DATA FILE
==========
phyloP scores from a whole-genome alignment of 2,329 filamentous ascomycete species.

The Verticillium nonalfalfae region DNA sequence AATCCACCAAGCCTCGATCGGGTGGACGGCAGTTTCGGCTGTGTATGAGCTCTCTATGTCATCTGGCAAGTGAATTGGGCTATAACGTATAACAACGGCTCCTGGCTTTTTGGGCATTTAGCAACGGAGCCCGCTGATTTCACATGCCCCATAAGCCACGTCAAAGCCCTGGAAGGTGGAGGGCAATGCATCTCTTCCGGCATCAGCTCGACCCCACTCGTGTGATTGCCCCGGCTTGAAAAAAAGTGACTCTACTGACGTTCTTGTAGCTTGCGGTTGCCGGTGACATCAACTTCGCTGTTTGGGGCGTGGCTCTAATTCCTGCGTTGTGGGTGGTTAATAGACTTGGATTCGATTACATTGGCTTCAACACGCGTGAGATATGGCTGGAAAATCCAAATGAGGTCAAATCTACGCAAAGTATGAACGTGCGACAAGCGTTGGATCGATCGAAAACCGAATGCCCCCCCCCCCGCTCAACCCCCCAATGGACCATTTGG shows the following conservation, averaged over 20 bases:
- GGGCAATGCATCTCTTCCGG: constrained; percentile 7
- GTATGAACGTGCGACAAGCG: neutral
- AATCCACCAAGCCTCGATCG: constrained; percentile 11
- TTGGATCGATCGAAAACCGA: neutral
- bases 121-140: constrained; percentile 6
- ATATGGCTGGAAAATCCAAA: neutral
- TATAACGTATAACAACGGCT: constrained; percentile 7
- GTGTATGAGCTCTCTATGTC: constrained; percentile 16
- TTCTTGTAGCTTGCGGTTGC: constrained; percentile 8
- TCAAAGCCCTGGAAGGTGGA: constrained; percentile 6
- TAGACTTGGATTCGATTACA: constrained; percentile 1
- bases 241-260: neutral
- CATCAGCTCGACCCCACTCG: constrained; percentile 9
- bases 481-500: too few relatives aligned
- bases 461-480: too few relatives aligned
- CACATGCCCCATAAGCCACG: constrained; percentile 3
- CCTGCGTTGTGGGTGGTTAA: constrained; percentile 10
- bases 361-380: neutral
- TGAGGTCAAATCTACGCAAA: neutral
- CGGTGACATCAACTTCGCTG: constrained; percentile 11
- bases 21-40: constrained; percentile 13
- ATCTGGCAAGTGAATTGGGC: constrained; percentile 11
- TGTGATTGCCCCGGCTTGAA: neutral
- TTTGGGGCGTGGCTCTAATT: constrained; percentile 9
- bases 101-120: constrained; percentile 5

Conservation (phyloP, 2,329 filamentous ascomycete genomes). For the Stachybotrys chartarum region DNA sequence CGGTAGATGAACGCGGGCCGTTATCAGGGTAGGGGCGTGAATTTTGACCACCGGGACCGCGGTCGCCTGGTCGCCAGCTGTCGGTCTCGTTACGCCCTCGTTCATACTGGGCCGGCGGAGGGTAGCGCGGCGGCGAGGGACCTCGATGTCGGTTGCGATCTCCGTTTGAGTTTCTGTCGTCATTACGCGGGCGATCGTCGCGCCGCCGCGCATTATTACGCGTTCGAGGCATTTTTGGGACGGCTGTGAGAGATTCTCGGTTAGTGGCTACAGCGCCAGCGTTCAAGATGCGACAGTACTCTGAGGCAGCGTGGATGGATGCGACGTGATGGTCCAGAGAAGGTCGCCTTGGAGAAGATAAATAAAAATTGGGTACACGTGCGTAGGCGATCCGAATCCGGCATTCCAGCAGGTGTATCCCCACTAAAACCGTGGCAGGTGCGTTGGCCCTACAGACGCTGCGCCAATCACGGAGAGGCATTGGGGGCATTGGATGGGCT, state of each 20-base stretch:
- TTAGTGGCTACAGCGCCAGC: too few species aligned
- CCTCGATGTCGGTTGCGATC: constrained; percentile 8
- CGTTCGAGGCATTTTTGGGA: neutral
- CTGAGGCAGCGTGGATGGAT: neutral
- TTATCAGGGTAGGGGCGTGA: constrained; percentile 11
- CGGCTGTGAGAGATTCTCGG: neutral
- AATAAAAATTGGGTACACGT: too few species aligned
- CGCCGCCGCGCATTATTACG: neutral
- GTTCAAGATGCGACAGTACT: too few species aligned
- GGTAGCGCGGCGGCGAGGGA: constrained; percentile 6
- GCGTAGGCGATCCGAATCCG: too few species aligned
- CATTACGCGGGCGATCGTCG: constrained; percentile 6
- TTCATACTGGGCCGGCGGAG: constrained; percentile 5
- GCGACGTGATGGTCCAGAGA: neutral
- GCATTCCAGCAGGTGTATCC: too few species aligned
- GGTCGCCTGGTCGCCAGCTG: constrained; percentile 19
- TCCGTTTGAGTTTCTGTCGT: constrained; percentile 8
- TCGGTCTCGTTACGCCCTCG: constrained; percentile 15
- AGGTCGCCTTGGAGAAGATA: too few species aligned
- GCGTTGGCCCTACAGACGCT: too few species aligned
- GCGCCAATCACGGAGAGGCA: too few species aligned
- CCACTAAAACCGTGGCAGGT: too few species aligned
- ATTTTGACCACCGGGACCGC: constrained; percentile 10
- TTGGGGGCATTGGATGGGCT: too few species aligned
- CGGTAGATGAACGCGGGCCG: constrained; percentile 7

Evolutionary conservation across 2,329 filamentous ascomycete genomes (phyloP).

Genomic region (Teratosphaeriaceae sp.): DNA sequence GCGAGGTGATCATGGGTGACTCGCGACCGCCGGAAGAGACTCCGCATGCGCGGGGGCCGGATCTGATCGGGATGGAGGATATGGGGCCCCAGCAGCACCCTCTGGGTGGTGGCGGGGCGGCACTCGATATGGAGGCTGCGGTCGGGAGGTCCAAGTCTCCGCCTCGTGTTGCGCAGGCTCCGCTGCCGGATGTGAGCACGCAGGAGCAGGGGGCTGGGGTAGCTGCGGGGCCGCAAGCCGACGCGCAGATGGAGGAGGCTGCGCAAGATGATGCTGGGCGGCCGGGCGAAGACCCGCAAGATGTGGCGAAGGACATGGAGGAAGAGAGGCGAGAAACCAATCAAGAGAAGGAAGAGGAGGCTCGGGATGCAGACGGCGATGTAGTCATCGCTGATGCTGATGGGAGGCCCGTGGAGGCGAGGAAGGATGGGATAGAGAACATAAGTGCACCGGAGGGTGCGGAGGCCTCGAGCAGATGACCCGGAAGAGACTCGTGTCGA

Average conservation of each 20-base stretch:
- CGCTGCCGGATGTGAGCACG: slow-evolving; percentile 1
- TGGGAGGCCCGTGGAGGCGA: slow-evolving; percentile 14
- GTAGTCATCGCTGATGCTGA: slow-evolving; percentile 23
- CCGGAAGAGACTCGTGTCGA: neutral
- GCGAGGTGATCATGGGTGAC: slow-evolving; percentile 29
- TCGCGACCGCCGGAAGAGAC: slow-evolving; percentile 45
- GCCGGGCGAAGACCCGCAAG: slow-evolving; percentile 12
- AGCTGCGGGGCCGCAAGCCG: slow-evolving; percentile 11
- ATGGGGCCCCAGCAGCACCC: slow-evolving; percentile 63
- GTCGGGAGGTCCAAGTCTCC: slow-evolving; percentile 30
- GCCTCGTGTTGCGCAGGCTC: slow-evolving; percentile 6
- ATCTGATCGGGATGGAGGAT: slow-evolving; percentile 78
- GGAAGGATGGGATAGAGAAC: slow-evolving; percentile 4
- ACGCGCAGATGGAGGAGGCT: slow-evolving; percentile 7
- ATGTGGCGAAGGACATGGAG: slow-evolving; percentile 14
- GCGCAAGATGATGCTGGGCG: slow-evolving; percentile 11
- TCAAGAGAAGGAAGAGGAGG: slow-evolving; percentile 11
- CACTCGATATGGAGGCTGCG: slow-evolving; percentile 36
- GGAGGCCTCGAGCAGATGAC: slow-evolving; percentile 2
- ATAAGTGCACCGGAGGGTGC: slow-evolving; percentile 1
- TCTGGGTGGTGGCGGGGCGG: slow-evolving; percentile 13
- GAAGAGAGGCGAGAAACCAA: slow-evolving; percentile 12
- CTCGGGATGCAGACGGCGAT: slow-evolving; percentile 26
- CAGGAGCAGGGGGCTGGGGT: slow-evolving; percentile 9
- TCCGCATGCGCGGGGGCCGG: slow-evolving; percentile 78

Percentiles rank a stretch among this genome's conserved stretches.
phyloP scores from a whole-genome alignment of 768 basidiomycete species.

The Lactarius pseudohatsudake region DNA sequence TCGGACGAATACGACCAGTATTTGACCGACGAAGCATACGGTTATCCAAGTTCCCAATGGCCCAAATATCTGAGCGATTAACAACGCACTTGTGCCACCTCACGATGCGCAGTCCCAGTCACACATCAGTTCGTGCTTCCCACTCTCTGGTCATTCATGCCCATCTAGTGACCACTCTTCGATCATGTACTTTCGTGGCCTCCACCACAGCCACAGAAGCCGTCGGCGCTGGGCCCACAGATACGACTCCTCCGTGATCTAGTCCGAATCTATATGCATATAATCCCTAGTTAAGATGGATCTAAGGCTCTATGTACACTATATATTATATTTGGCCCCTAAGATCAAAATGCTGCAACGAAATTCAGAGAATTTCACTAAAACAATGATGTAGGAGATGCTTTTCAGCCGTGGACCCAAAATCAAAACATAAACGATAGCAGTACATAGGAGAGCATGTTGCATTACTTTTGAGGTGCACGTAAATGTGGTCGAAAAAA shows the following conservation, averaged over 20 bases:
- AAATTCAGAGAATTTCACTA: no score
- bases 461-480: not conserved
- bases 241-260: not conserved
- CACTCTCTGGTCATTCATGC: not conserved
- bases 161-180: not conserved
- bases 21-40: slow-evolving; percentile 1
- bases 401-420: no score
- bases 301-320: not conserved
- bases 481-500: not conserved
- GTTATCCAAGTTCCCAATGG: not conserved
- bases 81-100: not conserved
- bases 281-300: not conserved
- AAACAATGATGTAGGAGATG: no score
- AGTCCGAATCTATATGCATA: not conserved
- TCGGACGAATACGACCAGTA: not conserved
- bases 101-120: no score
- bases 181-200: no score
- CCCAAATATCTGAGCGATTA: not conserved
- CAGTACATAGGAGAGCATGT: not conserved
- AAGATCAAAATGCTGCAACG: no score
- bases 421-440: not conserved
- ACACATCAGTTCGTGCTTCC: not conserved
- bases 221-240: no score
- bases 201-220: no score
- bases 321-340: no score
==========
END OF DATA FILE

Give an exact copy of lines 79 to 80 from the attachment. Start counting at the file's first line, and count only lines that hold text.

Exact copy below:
- CTCGGGATGCAGACGGCGAT: slow-evolving; percentile 26
- CAGGAGCAGGGGGCTGGGGT: slow-evolving; percentile 9